This idea is epitomized in the sanctification of Rosh Chodesh, in whichtime itself is elevated. This mitzvah is observed by Beis Din sanctifying a day that was previously like any other, declaring that it is now Rosh Chodesh; it is no longer a regular weekday, and is replete with special offerings brought in the Beis Hamikdash etc. Furthermore, the workings of the calendar require Beis Din to calculate the constant cycles and patterns of the sun and the moon. Thus, this mitzvah elevates not only the days sanctified as Rosh Chodesh (and by extension, the holidays observed on specific dates within the months,) it also reveals the G-dly purpose within the entire passage of time.
The sanctification of Rosh Chodesh was therefore the first mitzvah commanded, being as it is clearly and obviously an act of sanctifying the mundane, which is essentially the underlying theme behind all the mitzvos.
Furthermore, time is marked by change, which is the "first" and most basic characteristic of every creation: the change from non-existence to existence. Therefore, the mitzvah of declaring Rosh Chodesh is specifically the first mitzvah. Just as time is the very first creation, its sanctification as well is the very first mitzvah.
After guaranteeing that G-d will skip over and spare the Jewish homes fromMakas Bechoros, the Plague of the Firstborn, the Torah adds "and there will be no destructive plague in you." Rashi explains that these additional words address the following query: "What if one of Bnei Yisrael was in an Egyptian's house? I would think that he would be smitten like him. Therefore, the verse states: 'and there will be no destructive plague in you.'"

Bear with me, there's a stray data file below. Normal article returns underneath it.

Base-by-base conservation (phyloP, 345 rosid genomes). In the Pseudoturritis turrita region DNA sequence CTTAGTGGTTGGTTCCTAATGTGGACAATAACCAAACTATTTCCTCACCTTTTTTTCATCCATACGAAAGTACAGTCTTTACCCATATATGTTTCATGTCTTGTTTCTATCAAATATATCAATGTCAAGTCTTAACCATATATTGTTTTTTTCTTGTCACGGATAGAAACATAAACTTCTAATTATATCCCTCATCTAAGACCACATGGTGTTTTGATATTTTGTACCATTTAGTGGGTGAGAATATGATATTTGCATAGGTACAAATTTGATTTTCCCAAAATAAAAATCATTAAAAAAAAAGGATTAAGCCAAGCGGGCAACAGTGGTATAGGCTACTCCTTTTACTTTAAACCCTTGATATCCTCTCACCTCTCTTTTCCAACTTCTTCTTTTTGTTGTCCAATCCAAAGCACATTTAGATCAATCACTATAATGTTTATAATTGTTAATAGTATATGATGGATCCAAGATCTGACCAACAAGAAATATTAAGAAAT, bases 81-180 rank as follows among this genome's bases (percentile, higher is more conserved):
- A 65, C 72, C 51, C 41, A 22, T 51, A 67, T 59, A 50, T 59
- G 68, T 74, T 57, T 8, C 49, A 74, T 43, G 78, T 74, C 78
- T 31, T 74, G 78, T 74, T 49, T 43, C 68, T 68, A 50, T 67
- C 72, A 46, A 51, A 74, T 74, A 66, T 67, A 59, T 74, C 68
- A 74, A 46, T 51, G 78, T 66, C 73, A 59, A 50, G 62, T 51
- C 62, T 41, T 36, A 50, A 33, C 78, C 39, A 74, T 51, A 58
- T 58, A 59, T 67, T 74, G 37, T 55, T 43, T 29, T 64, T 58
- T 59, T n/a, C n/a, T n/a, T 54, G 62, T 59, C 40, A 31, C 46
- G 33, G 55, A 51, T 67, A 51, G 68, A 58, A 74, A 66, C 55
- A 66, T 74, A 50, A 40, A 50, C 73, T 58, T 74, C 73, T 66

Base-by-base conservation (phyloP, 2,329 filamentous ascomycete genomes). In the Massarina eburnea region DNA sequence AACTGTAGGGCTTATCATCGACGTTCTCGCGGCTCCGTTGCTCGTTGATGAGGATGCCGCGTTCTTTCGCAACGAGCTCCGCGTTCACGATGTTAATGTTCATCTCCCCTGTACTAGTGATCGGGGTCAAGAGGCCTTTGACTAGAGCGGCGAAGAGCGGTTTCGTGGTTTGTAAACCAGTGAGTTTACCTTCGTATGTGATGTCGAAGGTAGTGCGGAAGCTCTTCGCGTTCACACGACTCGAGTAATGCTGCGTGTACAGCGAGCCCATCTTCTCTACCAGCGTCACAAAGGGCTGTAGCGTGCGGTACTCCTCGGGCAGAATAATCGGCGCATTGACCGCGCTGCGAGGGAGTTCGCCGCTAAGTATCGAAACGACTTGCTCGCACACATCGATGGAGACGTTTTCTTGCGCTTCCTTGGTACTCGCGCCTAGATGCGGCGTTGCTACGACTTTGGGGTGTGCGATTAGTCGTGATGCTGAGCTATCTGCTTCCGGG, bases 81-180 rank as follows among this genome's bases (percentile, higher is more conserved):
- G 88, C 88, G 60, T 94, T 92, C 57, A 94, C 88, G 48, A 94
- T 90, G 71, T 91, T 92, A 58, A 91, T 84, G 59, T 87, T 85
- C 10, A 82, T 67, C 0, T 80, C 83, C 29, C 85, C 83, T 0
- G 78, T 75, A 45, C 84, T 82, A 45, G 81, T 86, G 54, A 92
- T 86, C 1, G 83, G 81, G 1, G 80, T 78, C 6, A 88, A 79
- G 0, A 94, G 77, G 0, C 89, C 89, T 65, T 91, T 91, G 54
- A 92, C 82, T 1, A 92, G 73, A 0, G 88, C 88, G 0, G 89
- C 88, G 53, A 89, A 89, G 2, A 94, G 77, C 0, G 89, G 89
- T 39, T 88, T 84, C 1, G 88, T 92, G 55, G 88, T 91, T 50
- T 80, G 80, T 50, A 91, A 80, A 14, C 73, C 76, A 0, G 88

The Jew who lingered in an Egyptian home on the night of the Exodus was in a shocking spiritual state, one more akin to that of his Egyptian oppressors than to that of his fellow Jews. The Bnei Yisrael suffered miserably at the hands of the Egyptians for many years. Then, everyone witnessed the miraculous plagues with which G-d punished the Egyptians. Finally, the Jews offered the Pesach sacrifice to commemorate their imminent redemption from Egypt, and were commanded "no man shall leave the entrance of his house until morning" (Shemos). At this point, a Jew who still chose to spend the night in the home of an Egyptian, one could assume "would be smitten like him," in Rashi's words.
Yet, out of His love for the Jewish people, G-d Himself descended, as it were, into the homes of the Egyptians in order to single out the Jew who might be among them. "I will go out into the midst of Egypt" (Shemos 11:4), says G-d, to save from Makas Bechoros a Jew who was so spiritually hollow that even on this fateful night he still clung to his Egyptian colleagues.
From here we see the lengths we must go in order to save another Jew spiritually – to draw him nearer to the worship of G-d. Emulating G-d's ways, we must see to reach even the Jew who is so assimilated that engaging him can require sacrificing (within the guidelines of halacha) our own spiritual standards. We must descend even to that Jew for whom a holy environment is utterly foreign, he is still "in an Egyptian home," to rescue him and draw his heart to his Father in Heaven.